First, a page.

In 1981, Jaime and Gilbert Hernandez were living in Oxnard, Calif., working as janitors to fund the trips they took down the 101 to see punk bands like Black Flag in Los Angeles, and their work on a comic book series they called “Love and Rockets.”
Once they self-published the first issue of the series, the brothers mailed a review copy to The Comics Journal, a Seattle-based magazine that took an almost perverse glee in skewering many of the top superhero titles coming out of Marvel and DC Comics. “It was a very adversarial magazine,” said Gary Groth, who was, and remains, the journal’s editor in chief. “There were so few comics coming out that even approached what I imagined the medium was capable of.”
From the first issue of “Rockets,” Groth said, he “was blown away.”
“It was truly unlike anything I’d seen in comics,” he said. “There were glimmers of what I thought comics could be.”
There were Chicana punk rockers and Southern California skinheads; entire panels of untranslated Spanish; horn-headed gajillionaires and female ex-gang members; and a dialogue-free, noirish fever dream about writer’s block. There were dozens of characters who looked a lot like the people the brothers grew up around, eating, sleeping, laughing, partying, and grousing about work. Much of “Rockets” was set in Huerta, nicknamed Hoppers, a majority Latino town not unlike Oxnard.
This year, the series celebrates its 40th anniversary, a noteworthy accomplishment for any print publication, let alone an indie comic created far afield of the superhero mainstream. To mark the occasion, Fantagraphics is publishing “Love and Rockets: The First Fifty,” a collection of the comic book’s original run, which ran from 1982 to 1996. Separately, the Los Angeles PBS station KCET recently released a retrospective documentary, “Love and Rockets: The Great American Comic Book.”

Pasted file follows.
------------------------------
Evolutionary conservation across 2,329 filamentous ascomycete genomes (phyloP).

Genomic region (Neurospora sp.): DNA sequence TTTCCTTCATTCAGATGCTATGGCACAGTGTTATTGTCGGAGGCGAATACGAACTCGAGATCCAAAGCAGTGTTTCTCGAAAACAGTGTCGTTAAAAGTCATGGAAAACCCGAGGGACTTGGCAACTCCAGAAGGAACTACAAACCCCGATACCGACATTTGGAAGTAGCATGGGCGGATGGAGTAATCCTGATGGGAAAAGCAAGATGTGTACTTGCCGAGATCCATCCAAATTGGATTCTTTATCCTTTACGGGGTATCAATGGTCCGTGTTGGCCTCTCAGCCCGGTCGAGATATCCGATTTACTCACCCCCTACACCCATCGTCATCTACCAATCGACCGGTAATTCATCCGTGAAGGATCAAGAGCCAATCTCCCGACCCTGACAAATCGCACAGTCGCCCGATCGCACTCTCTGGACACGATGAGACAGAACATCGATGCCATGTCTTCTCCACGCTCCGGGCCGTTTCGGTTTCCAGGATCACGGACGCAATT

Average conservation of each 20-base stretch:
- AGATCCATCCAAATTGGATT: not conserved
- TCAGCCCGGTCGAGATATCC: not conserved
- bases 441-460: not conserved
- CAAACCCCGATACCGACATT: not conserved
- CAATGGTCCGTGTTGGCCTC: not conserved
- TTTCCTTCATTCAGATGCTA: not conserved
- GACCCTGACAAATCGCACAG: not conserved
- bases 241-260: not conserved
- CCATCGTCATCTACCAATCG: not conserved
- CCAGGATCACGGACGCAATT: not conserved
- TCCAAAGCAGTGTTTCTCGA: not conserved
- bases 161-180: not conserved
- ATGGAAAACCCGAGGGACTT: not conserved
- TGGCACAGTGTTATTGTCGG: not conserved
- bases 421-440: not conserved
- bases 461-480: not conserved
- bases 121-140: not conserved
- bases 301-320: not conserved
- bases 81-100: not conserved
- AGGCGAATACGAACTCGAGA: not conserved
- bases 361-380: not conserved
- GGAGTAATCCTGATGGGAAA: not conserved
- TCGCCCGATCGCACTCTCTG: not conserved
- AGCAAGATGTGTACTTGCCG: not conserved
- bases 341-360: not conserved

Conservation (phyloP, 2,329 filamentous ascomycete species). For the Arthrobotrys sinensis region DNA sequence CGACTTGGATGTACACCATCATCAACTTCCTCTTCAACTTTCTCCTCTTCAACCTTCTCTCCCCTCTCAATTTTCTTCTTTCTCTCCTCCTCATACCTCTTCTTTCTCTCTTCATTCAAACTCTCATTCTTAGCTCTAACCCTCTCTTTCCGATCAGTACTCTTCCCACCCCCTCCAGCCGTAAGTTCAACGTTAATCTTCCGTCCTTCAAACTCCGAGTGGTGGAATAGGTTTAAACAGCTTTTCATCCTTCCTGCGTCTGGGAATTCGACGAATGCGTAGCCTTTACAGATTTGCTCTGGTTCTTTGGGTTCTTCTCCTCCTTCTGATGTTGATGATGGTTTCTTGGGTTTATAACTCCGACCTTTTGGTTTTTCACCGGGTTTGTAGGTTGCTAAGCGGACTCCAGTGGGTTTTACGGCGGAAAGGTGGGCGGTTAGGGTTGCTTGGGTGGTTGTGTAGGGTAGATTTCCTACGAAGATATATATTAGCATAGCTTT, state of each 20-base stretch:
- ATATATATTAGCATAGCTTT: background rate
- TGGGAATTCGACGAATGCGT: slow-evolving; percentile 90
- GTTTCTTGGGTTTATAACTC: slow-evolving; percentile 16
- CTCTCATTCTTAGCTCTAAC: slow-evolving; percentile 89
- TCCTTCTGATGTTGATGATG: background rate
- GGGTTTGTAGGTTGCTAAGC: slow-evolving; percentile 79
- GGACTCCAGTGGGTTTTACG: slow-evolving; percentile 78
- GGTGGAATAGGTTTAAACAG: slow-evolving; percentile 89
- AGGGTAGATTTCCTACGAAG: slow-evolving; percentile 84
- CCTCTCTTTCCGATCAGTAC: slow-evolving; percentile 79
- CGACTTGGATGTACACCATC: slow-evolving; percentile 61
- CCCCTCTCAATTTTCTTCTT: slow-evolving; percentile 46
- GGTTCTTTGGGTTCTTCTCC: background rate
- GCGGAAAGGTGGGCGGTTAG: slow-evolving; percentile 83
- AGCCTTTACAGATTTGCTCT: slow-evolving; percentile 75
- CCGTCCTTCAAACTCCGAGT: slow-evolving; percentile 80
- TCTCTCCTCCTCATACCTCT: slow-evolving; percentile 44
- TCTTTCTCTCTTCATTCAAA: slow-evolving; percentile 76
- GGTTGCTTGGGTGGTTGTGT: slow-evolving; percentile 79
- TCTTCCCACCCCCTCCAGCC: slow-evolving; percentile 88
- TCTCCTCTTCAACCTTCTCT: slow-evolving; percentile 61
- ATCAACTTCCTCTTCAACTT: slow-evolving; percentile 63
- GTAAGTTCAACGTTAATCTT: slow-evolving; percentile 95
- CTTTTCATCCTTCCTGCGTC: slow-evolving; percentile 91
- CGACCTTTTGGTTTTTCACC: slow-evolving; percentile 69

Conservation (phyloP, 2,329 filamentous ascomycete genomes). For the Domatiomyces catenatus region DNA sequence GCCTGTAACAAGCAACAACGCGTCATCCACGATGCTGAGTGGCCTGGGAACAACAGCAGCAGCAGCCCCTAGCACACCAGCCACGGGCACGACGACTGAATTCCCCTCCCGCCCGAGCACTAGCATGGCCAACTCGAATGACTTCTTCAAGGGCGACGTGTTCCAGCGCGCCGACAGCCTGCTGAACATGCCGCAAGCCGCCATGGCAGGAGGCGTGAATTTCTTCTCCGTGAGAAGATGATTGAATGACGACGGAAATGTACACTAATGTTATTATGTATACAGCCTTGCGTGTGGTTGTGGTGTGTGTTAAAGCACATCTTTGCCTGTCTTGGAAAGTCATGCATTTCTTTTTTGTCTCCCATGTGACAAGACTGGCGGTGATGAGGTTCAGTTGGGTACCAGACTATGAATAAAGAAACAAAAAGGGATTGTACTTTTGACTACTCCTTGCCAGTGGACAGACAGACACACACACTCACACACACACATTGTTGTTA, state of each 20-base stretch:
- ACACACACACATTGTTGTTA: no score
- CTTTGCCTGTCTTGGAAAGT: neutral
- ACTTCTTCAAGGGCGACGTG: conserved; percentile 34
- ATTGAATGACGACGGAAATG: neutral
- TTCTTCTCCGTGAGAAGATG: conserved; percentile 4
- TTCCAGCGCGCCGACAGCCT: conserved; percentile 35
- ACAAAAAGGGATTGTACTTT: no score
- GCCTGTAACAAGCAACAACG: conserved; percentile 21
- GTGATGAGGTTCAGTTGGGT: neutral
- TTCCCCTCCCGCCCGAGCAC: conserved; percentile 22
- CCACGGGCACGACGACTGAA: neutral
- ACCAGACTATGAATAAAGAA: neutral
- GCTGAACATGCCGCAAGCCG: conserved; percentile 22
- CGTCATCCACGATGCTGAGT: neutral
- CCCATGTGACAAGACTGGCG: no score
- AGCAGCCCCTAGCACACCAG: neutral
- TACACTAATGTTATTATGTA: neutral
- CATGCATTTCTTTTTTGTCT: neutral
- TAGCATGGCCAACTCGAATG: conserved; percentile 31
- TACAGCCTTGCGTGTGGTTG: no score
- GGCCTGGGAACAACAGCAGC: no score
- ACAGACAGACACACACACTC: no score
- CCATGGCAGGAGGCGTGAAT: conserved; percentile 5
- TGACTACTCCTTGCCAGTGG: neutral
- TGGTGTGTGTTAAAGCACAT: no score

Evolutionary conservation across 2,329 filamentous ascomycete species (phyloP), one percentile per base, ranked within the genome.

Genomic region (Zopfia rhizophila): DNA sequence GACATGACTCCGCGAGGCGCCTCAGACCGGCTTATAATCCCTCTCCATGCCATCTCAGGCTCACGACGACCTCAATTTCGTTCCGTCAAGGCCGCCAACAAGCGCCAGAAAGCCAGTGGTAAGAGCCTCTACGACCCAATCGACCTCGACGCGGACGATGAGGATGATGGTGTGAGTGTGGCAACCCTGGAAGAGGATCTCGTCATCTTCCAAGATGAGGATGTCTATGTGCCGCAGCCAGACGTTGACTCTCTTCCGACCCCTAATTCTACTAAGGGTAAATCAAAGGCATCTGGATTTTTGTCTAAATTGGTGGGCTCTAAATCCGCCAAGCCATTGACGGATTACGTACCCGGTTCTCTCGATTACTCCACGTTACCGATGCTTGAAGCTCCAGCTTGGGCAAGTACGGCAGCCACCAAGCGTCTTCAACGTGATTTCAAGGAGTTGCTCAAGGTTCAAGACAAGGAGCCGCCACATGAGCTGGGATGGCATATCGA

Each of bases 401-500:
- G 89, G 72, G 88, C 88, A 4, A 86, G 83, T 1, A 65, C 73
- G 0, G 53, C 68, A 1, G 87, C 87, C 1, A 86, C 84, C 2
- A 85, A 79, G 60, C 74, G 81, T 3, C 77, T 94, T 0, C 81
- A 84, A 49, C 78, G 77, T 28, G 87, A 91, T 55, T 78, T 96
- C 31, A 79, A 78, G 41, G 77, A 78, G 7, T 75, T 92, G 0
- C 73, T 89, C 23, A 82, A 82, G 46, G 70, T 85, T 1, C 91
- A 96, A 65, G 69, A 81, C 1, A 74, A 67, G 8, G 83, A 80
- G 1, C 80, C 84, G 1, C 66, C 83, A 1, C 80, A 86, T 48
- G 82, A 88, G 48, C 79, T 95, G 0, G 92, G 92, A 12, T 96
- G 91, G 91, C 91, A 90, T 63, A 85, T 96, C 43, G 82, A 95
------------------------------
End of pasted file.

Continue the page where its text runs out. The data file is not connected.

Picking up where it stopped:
The series has received critical raves nearly since its inception. The cartoonist Adrian Tomine discovered the series in 1987, after reading “Death of Speedy Ortiz,” a story by Jaime about a Hoppers local who becomes embroiled in a gang war. “I thought it was the greatest comic I’d ever seen,” he said. Neil Gaiman, an award-winning graphic novelist, called it “one of the finest pieces of fiction of the last 35 years,” while Douglas Wolk, writing in The New York Times, said Gilbert was “one of the great craftsmen of modern comics.”
“Rockets” also has, over the years, captured the industry’s top prizes — including the Harvey, Ignatz, and Will Eisner Comic Industry Awards — and influenced generations of indie artists, including Daniel Clowes ( “Ghost World”) Jillian Tamaki ( “Boundless”) and Tomine ( “The Loneliness of the Long-Distance Cartoonist”).
In an industry where artists routinely hop from book to book — Spider-Man stories, for example, have been written by hundreds of authors since the superhero’s debut in 1962 — the run is a feat of stamina and memory. Both authors contend with an enormous cast: 10 years ago, the last time an official count was attempted, there were about 750 characters.
From the beginning, Jaime and Gilbert have split the book in two, with each artist writing and drawing their own stories. Their older brother, Mario, has contributed sporadically to the series. The collection contains every issue in its entirety, including ads and letter pages, and features tales on everything from the female pro wrestling circuit ( “House of Raging Women”) to clueless first-world do-gooders abroad ( “An American in Palomar”).
Gilbert and Jaime grew up in a house filled with comics, the second and fourth brothers in a family of six siblings. “Our mom was a fan when she was a kid, so she’d give us money to buy comics, because she liked them, too,” said Jaime, sitting in his East Hollywood home, his collections of “Nancy” and “Dick Tracy” on a nearby bookshelf.
Before long, the two were writing and drawing their own comics. As they got older, their influences expanded from Dennis the Menace, Archie and Peanuts to indie comic artists like Robert Crumb, Gilbert Shelton and Robert Williams. In high school, the brothers played in small punk bands around Oxnard.